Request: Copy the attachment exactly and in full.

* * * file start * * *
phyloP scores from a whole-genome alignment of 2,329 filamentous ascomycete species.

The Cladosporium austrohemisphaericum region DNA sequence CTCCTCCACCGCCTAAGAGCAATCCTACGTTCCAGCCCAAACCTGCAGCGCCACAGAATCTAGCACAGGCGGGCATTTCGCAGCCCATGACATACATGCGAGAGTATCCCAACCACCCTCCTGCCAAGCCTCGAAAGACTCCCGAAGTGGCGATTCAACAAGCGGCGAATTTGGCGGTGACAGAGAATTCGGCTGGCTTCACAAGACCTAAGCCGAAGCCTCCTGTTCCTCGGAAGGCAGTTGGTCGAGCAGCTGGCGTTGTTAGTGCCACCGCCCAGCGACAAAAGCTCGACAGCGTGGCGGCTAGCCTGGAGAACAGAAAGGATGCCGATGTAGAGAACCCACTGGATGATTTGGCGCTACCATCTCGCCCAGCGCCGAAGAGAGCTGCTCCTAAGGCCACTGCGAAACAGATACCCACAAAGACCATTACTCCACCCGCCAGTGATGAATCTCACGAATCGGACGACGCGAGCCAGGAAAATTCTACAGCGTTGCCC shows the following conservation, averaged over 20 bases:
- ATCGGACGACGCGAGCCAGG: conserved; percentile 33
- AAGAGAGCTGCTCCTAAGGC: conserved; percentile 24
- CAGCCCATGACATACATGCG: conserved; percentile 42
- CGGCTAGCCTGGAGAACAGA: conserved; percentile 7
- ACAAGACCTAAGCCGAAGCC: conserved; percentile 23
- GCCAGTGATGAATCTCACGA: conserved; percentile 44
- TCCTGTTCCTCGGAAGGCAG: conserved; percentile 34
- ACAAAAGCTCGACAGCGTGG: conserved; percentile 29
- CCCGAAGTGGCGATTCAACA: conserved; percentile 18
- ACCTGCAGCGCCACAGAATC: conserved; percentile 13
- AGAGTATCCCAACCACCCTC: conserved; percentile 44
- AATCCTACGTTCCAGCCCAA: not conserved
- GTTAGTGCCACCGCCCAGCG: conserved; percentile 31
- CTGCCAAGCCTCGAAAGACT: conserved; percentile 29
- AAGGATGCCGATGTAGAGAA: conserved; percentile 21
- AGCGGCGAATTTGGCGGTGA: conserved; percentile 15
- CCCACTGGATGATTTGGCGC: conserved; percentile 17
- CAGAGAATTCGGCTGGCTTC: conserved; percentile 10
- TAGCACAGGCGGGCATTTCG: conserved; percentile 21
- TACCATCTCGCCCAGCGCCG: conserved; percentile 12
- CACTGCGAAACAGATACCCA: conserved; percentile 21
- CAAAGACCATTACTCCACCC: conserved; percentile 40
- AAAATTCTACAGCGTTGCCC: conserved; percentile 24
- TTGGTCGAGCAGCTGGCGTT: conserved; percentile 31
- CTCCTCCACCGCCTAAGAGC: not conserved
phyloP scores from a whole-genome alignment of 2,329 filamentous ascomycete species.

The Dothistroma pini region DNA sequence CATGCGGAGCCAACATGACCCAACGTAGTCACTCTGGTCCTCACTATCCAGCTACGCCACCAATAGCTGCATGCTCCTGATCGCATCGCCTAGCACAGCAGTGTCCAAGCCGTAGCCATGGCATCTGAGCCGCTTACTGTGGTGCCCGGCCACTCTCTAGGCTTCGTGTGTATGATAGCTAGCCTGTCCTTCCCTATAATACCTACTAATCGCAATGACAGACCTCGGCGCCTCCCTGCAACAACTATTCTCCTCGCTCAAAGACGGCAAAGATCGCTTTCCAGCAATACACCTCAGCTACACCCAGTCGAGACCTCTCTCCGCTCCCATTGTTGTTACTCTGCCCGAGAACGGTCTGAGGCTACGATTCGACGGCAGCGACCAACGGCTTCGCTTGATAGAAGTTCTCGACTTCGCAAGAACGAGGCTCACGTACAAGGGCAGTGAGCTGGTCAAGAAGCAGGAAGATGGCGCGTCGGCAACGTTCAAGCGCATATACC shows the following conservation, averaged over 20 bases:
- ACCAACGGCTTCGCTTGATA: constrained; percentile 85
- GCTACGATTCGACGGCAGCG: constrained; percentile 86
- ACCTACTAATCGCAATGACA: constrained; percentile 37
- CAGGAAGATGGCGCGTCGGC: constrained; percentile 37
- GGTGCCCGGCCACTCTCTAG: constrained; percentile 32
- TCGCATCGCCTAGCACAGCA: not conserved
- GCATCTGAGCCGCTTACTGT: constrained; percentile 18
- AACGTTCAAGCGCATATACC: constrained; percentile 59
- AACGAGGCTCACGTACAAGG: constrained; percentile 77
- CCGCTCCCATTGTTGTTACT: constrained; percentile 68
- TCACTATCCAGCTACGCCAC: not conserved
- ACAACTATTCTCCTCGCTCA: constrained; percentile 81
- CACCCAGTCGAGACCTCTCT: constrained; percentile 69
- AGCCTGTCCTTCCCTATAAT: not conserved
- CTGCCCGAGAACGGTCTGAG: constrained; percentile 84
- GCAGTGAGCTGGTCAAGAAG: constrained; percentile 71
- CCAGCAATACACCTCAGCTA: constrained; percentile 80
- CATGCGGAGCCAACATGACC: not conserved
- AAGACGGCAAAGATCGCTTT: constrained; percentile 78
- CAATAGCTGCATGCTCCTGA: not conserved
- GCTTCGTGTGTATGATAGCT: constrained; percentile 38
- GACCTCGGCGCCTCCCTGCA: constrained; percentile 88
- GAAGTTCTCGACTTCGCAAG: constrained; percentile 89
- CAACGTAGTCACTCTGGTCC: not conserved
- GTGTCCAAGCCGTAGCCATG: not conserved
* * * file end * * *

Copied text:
phyloP scores from a whole-genome alignment of 2,329 filamentous ascomycete species.

The Cladosporium austrohemisphaericum region DNA sequence CTCCTCCACCGCCTAAGAGCAATCCTACGTTCCAGCCCAAACCTGCAGCGCCACAGAATCTAGCACAGGCGGGCATTTCGCAGCCCATGACATACATGCGAGAGTATCCCAACCACCCTCCTGCCAAGCCTCGAAAGACTCCCGAAGTGGCGATTCAACAAGCGGCGAATTTGGCGGTGACAGAGAATTCGGCTGGCTTCACAAGACCTAAGCCGAAGCCTCCTGTTCCTCGGAAGGCAGTTGGTCGAGCAGCTGGCGTTGTTAGTGCCACCGCCCAGCGACAAAAGCTCGACAGCGTGGCGGCTAGCCTGGAGAACAGAAAGGATGCCGATGTAGAGAACCCACTGGATGATTTGGCGCTACCATCTCGCCCAGCGCCGAAGAGAGCTGCTCCTAAGGCCACTGCGAAACAGATACCCACAAAGACCATTACTCCACCCGCCAGTGATGAATCTCACGAATCGGACGACGCGAGCCAGGAAAATTCTACAGCGTTGCCC shows the following conservation, averaged over 20 bases:
- ATCGGACGACGCGAGCCAGG: conserved; percentile 33
- AAGAGAGCTGCTCCTAAGGC: conserved; percentile 24
- CAGCCCATGACATACATGCG: conserved; percentile 42
- CGGCTAGCCTGGAGAACAGA: conserved; percentile 7
- ACAAGACCTAAGCCGAAGCC: conserved; percentile 23
- GCCAGTGATGAATCTCACGA: conserved; percentile 44
- TCCTGTTCCTCGGAAGGCAG: conserved; percentile 34
- ACAAAAGCTCGACAGCGTGG: conserved; percentile 29
- CCCGAAGTGGCGATTCAACA: conserved; percentile 18
- ACCTGCAGCGCCACAGAATC: conserved; percentile 13
- AGAGTATCCCAACCACCCTC: conserved; percentile 44
- AATCCTACGTTCCAGCCCAA: not conserved
- GTTAGTGCCACCGCCCAGCG: conserved; percentile 31
- CTGCCAAGCCTCGAAAGACT: conserved; percentile 29
- AAGGATGCCGATGTAGAGAA: conserved; percentile 21
- AGCGGCGAATTTGGCGGTGA: conserved; percentile 15
- CCCACTGGATGATTTGGCGC: conserved; percentile 17
- CAGAGAATTCGGCTGGCTTC: conserved; percentile 10
- TAGCACAGGCGGGCATTTCG: conserved; percentile 21
- TACCATCTCGCCCAGCGCCG: conserved; percentile 12
- CACTGCGAAACAGATACCCA: conserved; percentile 21
- CAAAGACCATTACTCCACCC: conserved; percentile 40
- AAAATTCTACAGCGTTGCCC: conserved; percentile 24
- TTGGTCGAGCAGCTGGCGTT: conserved; percentile 31
- CTCCTCCACCGCCTAAGAGC: not conserved
phyloP scores from a whole-genome alignment of 2,329 filamentous ascomycete species.

The Dothistroma pini region DNA sequence CATGCGGAGCCAACATGACCCAACGTAGTCACTCTGGTCCTCACTATCCAGCTACGCCACCAATAGCTGCATGCTCCTGATCGCATCGCCTAGCACAGCAGTGTCCAAGCCGTAGCCATGGCATCTGAGCCGCTTACTGTGGTGCCCGGCCACTCTCTAGGCTTCGTGTGTATGATAGCTAGCCTGTCCTTCCCTATAATACCTACTAATCGCAATGACAGACCTCGGCGCCTCCCTGCAACAACTATTCTCCTCGCTCAAAGACGGCAAAGATCGCTTTCCAGCAATACACCTCAGCTACACCCAGTCGAGACCTCTCTCCGCTCCCATTGTTGTTACTCTGCCCGAGAACGGTCTGAGGCTACGATTCGACGGCAGCGACCAACGGCTTCGCTTGATAGAAGTTCTCGACTTCGCAAGAACGAGGCTCACGTACAAGGGCAGTGAGCTGGTCAAGAAGCAGGAAGATGGCGCGTCGGCAACGTTCAAGCGCATATACC shows the following conservation, averaged over 20 bases:
- ACCAACGGCTTCGCTTGATA: constrained; percentile 85
- GCTACGATTCGACGGCAGCG: constrained; percentile 86
- ACCTACTAATCGCAATGACA: constrained; percentile 37
- CAGGAAGATGGCGCGTCGGC: constrained; percentile 37
- GGTGCCCGGCCACTCTCTAG: constrained; percentile 32
- TCGCATCGCCTAGCACAGCA: not conserved
- GCATCTGAGCCGCTTACTGT: constrained; percentile 18
- AACGTTCAAGCGCATATACC: constrained; percentile 59
- AACGAGGCTCACGTACAAGG: constrained; percentile 77
- CCGCTCCCATTGTTGTTACT: constrained; percentile 68
- TCACTATCCAGCTACGCCAC: not conserved
- ACAACTATTCTCCTCGCTCA: constrained; percentile 81
- CACCCAGTCGAGACCTCTCT: constrained; percentile 69
- AGCCTGTCCTTCCCTATAAT: not conserved
- CTGCCCGAGAACGGTCTGAG: constrained; percentile 84
- GCAGTGAGCTGGTCAAGAAG: constrained; percentile 71
- CCAGCAATACACCTCAGCTA: constrained; percentile 80
- CATGCGGAGCCAACATGACC: not conserved
- AAGACGGCAAAGATCGCTTT: constrained; percentile 78
- CAATAGCTGCATGCTCCTGA: not conserved
- GCTTCGTGTGTATGATAGCT: constrained; percentile 38
- GACCTCGGCGCCTCCCTGCA: constrained; percentile 88
- GAAGTTCTCGACTTCGCAAG: constrained; percentile 89
- CAACGTAGTCACTCTGGTCC: not conserved
- GTGTCCAAGCCGTAGCCATG: not conserved